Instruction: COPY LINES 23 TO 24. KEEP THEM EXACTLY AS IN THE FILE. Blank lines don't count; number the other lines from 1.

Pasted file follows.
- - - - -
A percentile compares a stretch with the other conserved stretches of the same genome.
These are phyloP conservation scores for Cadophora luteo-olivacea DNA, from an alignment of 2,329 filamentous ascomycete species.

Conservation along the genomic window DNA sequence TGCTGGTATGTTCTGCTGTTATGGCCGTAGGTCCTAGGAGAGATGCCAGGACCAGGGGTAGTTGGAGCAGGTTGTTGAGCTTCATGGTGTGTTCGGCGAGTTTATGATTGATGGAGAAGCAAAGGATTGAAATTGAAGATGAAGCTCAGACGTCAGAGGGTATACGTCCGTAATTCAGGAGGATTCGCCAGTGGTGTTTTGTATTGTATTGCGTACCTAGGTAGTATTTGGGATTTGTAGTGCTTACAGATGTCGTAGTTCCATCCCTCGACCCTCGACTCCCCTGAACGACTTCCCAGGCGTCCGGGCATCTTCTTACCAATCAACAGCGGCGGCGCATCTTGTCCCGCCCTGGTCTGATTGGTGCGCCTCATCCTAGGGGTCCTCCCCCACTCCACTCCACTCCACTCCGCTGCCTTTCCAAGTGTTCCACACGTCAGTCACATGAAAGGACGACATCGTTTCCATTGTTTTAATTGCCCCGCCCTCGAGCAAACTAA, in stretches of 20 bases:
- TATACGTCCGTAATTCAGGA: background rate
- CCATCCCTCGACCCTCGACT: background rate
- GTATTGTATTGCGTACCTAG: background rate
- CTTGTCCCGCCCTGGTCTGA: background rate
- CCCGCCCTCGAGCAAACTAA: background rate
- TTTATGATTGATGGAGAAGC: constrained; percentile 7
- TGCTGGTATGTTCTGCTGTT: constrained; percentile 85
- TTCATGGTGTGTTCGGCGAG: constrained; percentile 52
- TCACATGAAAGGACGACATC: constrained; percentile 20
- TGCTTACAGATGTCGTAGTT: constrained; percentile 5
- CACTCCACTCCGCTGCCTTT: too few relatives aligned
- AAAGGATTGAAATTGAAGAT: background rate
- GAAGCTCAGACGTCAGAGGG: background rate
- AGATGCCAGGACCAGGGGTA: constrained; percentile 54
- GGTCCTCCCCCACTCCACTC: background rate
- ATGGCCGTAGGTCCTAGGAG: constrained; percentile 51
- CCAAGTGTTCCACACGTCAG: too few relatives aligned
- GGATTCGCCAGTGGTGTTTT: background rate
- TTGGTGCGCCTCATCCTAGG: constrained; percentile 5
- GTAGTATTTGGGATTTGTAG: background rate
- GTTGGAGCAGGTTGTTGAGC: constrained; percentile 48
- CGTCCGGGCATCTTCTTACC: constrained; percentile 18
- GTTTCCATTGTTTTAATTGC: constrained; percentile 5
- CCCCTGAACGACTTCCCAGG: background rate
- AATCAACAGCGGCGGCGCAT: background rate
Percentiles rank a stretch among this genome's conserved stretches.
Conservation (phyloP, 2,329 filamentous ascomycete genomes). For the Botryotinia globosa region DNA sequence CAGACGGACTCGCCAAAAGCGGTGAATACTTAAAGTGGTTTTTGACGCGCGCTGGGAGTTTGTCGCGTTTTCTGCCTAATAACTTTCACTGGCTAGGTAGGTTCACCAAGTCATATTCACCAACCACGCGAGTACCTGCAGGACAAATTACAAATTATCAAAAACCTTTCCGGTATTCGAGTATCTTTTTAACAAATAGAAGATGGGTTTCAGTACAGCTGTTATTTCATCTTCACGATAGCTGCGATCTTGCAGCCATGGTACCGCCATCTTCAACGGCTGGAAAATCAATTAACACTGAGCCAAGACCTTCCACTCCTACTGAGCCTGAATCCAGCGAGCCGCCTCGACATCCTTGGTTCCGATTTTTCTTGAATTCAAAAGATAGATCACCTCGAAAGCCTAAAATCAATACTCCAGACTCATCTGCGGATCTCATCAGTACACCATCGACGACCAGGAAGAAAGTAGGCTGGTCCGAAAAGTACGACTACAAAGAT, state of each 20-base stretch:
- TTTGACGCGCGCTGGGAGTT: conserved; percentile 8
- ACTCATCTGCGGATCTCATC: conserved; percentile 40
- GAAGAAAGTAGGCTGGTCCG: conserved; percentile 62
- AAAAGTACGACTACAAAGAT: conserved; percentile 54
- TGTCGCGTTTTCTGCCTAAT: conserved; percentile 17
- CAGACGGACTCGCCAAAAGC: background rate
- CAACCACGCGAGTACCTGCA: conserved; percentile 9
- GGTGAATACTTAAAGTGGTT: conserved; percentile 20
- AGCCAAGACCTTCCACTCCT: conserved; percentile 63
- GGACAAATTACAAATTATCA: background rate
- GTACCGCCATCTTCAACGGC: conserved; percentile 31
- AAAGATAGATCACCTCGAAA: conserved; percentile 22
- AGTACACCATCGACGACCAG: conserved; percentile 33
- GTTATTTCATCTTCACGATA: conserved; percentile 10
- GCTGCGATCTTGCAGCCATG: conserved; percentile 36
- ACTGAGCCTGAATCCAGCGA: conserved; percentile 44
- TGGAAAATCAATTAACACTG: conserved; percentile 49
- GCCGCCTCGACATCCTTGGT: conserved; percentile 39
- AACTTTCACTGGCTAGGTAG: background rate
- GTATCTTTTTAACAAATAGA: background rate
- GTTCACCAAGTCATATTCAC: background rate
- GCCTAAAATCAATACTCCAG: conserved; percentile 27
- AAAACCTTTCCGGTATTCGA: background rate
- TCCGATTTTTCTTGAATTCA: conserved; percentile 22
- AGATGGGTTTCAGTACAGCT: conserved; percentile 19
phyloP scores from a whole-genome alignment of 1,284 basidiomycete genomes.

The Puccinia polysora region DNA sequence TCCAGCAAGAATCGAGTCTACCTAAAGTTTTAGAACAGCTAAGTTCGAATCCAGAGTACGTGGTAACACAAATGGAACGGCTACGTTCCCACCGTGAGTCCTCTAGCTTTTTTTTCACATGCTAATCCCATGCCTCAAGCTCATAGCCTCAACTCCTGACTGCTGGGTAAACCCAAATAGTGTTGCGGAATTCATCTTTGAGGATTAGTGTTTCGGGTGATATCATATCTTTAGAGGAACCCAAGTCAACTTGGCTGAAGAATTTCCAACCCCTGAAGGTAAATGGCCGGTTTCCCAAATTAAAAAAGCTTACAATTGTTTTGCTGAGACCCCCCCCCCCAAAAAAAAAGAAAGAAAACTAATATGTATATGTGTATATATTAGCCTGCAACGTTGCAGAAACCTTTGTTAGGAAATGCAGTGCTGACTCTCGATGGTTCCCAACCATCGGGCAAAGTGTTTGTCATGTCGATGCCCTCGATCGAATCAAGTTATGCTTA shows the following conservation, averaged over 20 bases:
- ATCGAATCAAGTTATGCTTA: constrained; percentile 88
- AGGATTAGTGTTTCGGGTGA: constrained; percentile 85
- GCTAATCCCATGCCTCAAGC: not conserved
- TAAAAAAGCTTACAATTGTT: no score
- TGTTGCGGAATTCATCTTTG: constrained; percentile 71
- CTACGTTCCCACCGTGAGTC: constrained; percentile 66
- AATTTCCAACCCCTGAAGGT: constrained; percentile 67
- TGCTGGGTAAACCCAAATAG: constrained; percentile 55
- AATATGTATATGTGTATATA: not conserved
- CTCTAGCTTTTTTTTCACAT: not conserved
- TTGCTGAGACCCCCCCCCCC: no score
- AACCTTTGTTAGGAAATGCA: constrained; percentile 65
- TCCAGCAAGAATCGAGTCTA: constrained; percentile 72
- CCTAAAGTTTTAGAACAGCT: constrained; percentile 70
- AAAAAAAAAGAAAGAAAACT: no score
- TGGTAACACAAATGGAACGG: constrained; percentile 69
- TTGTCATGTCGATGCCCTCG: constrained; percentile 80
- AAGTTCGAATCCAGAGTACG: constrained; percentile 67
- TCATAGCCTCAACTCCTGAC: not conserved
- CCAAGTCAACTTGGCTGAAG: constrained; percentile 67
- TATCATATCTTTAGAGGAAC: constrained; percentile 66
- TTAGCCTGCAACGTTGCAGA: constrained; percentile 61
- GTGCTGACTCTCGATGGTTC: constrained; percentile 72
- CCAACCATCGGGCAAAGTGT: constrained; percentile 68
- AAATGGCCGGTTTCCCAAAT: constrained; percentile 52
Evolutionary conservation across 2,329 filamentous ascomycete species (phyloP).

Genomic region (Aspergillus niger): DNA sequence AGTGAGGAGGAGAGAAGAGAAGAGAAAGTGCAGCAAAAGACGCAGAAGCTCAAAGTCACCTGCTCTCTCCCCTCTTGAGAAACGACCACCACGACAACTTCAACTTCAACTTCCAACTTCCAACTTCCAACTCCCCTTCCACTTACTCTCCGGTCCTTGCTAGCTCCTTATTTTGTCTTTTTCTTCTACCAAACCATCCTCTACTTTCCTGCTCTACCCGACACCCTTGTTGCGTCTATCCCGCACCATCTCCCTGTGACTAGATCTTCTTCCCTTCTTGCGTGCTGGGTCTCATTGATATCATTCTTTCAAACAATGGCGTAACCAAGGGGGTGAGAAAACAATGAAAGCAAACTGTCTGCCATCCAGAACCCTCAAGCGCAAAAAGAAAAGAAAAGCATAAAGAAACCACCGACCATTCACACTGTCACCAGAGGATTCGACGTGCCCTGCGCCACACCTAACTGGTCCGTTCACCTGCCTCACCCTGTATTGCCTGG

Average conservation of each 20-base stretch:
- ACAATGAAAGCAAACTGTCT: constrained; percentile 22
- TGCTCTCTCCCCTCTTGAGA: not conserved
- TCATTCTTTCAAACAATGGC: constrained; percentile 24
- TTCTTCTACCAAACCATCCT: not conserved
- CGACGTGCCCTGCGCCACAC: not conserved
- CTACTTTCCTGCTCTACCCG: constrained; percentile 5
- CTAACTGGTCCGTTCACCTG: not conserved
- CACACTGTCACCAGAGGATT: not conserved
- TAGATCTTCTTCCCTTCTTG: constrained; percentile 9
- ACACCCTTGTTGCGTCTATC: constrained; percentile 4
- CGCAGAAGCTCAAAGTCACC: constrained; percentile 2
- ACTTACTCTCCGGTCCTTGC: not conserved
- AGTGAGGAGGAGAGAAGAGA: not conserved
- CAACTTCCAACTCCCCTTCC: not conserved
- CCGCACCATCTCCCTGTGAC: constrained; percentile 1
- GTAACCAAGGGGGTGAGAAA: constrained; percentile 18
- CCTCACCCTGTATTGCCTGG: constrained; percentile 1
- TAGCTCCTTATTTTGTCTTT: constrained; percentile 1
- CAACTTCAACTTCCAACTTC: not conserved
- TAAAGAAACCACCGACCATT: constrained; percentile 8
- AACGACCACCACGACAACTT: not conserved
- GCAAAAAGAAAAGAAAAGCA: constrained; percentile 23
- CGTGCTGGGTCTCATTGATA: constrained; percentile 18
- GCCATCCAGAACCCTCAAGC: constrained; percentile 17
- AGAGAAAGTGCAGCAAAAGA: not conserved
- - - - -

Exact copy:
- GTAGTATTTGGGATTTGTAG: background rate
- GTTGGAGCAGGTTGTTGAGC: constrained; percentile 48